Shell withdraws from the Arctic

This is such a huge win for the environment and such a huge loss for oil companies, especially Shell. The company announced recently that it was withdrawing its oil platform from the Arctic, where it was drilling for oil.

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Big Oil is getting smaller

According to, the seven largest oil companies of the Western world — ExxonMobil, Shell, BP, Chevron, Total, ConocoPhillips and Eni —have seen their oil output decline by 12.4 percent between 2009 and 2013. According to the IEA, if total world oil supply has risen from 85.66 million barrels per day in 2009 to 91.53 … Read more

Shell to keep from drilling the Arctic one more year

Here are good news, as according to Grist : ” The Arctic will be safe from drilling efforts by accident-prone Shell this year, and the oil company says it is reconsidering its very future in the region.” ” (…) The company announced on Thursday that it won’t pursue exploratory drilling in the Arctic this year, … Read more

Shell stops drilling in the Arctic

Shell arctic drillingIn the last few years the ice of the Arctic has been melting increasingly fast. This has increased the willingness of oil companies of all colors and stripes to dig there. Among them, the Royal Dutch Shell.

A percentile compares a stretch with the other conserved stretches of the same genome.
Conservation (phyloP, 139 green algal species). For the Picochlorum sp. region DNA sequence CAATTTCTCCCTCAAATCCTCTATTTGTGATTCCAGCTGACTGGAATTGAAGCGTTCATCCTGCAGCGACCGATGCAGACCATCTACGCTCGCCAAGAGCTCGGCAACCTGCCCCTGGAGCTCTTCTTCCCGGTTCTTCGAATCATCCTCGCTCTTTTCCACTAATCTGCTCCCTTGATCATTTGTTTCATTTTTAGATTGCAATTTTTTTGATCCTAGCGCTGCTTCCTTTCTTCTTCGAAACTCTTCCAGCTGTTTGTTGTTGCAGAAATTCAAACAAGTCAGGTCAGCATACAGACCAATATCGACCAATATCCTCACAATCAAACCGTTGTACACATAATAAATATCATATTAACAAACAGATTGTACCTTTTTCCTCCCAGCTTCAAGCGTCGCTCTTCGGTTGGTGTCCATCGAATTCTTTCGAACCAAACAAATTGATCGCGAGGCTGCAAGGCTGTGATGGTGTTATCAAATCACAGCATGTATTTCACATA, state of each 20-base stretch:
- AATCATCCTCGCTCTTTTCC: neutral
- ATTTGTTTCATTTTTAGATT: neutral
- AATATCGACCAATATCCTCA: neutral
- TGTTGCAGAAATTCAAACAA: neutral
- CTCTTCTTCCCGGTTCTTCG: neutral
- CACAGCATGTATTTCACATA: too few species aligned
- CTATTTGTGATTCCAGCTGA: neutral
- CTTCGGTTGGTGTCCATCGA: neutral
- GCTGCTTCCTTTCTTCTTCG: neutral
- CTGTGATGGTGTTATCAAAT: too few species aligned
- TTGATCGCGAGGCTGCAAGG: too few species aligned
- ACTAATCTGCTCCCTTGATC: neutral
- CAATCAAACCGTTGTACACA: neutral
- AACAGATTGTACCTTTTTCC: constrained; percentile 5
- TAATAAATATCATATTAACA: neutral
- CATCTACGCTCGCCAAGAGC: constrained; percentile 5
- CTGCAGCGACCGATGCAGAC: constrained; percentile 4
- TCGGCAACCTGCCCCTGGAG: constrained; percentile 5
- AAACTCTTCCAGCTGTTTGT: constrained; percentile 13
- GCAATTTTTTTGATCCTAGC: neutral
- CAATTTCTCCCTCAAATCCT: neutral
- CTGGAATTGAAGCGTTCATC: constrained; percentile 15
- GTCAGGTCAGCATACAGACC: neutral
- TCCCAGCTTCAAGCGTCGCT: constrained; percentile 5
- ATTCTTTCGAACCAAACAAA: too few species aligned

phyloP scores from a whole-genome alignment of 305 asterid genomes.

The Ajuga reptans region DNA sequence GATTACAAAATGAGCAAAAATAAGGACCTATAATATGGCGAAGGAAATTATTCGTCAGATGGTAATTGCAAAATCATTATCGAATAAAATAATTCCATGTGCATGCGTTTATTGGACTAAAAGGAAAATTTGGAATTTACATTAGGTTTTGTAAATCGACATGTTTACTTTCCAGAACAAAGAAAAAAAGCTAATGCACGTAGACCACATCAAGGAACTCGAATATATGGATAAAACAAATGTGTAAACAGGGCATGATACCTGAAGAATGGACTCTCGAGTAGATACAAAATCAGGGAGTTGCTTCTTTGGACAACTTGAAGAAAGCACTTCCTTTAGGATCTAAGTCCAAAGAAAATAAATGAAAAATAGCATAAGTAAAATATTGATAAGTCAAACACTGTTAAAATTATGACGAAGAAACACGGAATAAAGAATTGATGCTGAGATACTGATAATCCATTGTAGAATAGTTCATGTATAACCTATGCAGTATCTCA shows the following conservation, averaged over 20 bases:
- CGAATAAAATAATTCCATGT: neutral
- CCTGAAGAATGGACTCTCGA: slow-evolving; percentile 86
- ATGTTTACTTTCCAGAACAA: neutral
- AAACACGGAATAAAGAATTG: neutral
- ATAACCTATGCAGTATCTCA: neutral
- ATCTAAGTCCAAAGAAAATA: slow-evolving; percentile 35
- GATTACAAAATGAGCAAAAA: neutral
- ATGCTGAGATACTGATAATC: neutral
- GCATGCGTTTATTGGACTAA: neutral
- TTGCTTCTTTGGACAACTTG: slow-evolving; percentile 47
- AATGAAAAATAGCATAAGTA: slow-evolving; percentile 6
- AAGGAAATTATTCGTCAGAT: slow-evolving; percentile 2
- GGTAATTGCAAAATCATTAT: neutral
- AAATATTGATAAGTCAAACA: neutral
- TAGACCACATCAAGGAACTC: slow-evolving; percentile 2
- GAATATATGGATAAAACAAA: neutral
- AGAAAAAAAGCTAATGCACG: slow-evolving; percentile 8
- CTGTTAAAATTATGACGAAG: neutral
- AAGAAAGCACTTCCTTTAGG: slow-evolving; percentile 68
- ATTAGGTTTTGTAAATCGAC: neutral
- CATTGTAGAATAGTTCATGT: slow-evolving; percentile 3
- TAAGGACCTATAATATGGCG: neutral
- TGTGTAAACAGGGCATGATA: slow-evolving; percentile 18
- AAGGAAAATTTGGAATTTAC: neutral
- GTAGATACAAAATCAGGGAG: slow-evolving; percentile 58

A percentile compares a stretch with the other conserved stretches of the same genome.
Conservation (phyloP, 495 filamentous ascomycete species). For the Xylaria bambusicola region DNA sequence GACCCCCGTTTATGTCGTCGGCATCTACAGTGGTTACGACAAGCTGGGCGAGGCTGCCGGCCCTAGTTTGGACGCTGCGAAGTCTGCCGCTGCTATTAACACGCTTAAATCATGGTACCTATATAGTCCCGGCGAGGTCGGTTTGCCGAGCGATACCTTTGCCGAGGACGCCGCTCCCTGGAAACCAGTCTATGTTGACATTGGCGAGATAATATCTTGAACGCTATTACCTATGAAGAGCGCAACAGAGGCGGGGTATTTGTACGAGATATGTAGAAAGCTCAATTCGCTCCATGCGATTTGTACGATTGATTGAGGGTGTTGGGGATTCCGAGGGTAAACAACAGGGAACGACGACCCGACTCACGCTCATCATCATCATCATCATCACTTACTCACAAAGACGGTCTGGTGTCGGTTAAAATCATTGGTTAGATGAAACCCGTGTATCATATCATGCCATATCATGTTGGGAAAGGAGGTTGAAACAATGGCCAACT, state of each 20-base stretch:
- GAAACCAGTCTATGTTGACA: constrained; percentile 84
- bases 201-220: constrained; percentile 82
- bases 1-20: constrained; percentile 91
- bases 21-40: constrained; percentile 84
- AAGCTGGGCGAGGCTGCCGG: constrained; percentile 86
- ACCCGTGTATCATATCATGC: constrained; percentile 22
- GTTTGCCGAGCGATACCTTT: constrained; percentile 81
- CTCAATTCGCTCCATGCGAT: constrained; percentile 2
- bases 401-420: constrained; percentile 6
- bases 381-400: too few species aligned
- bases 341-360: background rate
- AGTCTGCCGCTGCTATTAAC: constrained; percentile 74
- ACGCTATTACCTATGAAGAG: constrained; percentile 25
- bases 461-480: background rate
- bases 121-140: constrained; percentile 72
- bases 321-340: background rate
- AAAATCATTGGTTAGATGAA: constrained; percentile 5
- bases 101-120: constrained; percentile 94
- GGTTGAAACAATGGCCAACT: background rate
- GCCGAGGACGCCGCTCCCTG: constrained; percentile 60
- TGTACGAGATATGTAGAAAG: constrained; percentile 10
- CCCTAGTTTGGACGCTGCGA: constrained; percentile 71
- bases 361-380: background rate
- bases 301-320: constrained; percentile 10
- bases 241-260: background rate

Given how Arctic oil would be difficult to retrieve safely and how little they would ease the pressure on prices – see my previous posts on the matter – it’s no surprise that the company has suspended for this year its activities there.

Both the Economist and the Huffington Post – as well as many other sources – have dedicated articles to the news. Let’s hope Arctic oil drilling will never happen.

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Nigeria, the world capital of oil pollution

To Climate Progress : “ Wednesday, Shell claimed responsibility for two oil spills dating to 2008 (which) are estimated to exceed the 11 million gallons spilled in the Exxon Valdez disaster. ”  (over 40 million liters)

” As a 2010 article by  the Guardian’s environment editor explained: With 606 oilfields, the Niger delta supplies 40% of all the crude the United States imports and is the world capital of oil pollution. “

” Life expectancy in its rural communities, half of which have no access to clean water, has fallen to little more than 40 years over the past two generations

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